What is your role within the 5000genomi@VdA project?
In the project, I perform the role of clinical point of reference, as I will be mainly involved in creating a link and facilitating cooperation amongst all the partners and the Aosta Valley Local Health Authority (AUSL VdA). More specifically, I will have to coordinate the team of healthcare professionals and specialists from the AUSL VdA for the preliminary activities in the identification and recruitment of patients suitable for genome sequencing, and facilitating the collection, storage and handling of biological samples within the biobank.
What is AUSL’ VdAs contribution to the 5000genomi@VdA project?
The Local Health Authority (AUSL VdA) plays a fundamental role in all clinical procedures. The most suitable patients will be selected from those visiting our clinics, and they will be offered the possibility of an in-depth analysis of their DNA. In this way, the integration between the local health authority and CMP3VdA will lay the foundations for the development of, and access to, personalized medicine, in order to give people in the Aosta Valley, over the course of several years, a state-of-the-art health service, the only one of its type in Italy.
How was your team of experts contributing to the project formed, and who does it include?
Cross-functional teamwork, the sharing of medical and scientific expertise and the active involvement of the various specialists are fundamental in the 5000genomi@VdA project. It will also see the participation of Dr Marina Schena (Director of the Department of Oncology and Cancer Haematology), Dr Laure Obino (Manager of the Child Neuropsychiatry Department), Dr Pierluigi Berti (Director of the Department of Immunohaematology and Transfusion Medicine), Dr Familiari (Director of the Pathological Anatomy Department) and Dr Di Benedetto (Director of the Clinical Analysis Department). All these personalities will receive assistance from the young 5000genomi@VdA ESF research scholarship winners, who, once appropriately trained and supervised by specialist staff, will provide a direct link between wards and the laboratory.
What is the biobank that will be installed at the U. Parini Hospital?
A biobank is defined as a non-profit service unit for the collection, processing, storage and distribution of human biological samples and the respective data, for research and diagnostics processes. One will soon be installed at the U. Parini Aosta Valley Regional hospital in Aosta. It will comprise various instruments for the collection, conservation, storage and processing of patients’ biological samples that can be used for genome sequencing. It will contain different types of biological material: from tissue fragments from biopsies or surgical operations, to biological liquids (such as blood, saliva, cerebrospinal fluid, etc.) that will be collected and processed according to accepted protocols compliant with international reference standards so that they are available for all the analyses necessary to create clinical and molecular data that will successively become part of the patients’ digital health records.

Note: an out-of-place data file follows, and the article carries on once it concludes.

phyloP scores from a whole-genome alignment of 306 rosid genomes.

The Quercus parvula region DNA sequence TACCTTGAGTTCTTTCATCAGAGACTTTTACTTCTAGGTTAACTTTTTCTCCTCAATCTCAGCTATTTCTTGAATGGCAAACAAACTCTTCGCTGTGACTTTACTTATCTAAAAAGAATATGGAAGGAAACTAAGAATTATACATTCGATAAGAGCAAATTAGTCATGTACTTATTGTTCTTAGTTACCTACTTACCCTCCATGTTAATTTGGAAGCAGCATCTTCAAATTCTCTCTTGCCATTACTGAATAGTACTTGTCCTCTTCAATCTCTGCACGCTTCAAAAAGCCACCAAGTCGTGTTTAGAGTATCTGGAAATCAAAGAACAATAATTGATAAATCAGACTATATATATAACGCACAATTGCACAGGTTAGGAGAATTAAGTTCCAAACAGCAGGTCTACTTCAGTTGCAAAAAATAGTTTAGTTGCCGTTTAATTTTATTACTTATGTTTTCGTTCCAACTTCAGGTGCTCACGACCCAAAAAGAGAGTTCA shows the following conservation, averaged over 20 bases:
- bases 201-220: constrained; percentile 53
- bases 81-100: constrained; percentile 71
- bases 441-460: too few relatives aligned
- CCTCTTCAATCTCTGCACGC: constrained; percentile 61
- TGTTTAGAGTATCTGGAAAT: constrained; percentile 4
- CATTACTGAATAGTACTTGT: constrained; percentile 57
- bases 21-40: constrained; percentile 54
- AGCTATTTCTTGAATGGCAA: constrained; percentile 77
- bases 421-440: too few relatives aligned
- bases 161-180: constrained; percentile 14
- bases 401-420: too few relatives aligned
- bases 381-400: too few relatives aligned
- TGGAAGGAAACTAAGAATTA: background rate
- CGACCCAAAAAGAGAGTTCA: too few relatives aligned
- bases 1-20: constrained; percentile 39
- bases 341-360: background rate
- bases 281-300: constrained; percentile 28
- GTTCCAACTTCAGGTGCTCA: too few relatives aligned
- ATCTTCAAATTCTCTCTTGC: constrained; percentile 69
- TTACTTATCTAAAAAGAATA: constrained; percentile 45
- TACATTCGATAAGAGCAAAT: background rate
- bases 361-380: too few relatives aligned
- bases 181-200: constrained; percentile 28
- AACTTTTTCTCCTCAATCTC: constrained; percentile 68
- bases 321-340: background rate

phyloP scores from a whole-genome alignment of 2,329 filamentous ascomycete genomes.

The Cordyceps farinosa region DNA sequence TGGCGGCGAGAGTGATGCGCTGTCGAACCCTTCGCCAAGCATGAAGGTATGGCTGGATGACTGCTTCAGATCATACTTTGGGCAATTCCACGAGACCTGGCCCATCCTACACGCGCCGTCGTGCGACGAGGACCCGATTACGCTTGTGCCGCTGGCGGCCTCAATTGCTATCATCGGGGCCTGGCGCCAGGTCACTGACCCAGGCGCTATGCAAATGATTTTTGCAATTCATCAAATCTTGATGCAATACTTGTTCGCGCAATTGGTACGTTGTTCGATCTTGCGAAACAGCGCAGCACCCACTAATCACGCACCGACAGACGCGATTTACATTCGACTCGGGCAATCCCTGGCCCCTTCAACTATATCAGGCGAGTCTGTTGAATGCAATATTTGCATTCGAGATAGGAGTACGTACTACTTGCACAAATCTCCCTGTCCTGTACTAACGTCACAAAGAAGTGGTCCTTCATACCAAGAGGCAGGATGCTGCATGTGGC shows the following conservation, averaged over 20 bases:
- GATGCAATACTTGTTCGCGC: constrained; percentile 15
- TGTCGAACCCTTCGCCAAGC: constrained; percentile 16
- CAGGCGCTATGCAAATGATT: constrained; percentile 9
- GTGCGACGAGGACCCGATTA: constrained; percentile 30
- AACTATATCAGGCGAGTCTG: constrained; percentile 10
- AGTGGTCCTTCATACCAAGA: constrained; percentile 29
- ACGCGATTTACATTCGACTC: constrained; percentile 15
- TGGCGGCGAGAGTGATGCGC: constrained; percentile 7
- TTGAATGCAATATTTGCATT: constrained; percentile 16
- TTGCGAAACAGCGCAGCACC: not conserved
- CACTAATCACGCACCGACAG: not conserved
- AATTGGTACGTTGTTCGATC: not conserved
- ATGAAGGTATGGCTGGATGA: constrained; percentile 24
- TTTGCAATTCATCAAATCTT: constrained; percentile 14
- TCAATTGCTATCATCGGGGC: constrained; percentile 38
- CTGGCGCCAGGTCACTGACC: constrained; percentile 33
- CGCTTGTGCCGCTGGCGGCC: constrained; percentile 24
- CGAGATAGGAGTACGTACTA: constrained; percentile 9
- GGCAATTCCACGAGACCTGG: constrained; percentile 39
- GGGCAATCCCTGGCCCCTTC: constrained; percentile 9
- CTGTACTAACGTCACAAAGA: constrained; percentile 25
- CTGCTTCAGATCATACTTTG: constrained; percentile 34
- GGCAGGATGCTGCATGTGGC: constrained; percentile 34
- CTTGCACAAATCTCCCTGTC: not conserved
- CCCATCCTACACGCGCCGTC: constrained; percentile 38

Once they have been prepared and catalogued, the samples ready for DNA sequencing will be transferred to the CMP3VdA laboratories for analyses and “information digitalisation”: the data extracted will be analysed by the computational genomics groups (IIT and OAVdA) and stored in the Pont-Saint-Martin data centre provided by the partner company Engineering D.HUB. The biobank will be entirely managed by the local health authority (AUSL) with support from the CMP3VdA groups, and, at the end of the 5000genomi@VdA project, it will remain the property of the Region, available for the Health System.
You are also the Manager of the Mountain Medicine and Neurology clinic: could you explain what you do there?
Mountain Medicine is a branch of medicine that studies the human organism’s physiological reactions to high altitudes (over 1,500 m) and the related diseases that are possible at those heights. The only public clinic in Italy dedicated to this speciality is in the Aosta Valley: more specifically, we study the mechanisms that the human body uses for adaptation to the specific features of the mountain environment, which has distinctive, unique characteristics (lower oxygen levels, very low temperatures, and increase in solar radiation). For example, it is very interesting to study the biological processes involved in hypothermia (a condition commonly encountered in avalanche accidents) or the response to low oxygen concentrations (hypoxia), because all this information could be useful for researching new treatments and biotechnological solutions in other sectors of medicine, from strokes to heart attacks, from tumour development to neurodegenerative diseases. In fact, in science, certain cellular mechanisms can be shared by clinically different diseases, and therefore it is fundamentally important to learn about them and exploit them to best advantage. Lastly, Mountain Medicine also provides a therapeutic contribution for the treatment of chronic pathologies: indeed, it has been shown that for some diseases, such as high blood pressure and depressive disorders, being in the mountains and performing physical activity in this environment (so-called “mountain therapy”) offers benefits that improve prognosis and reduce the medication rate of prescribed drugs.
(interview: Sept 2020)
Italian health authorization n.7194 from 26/11/2021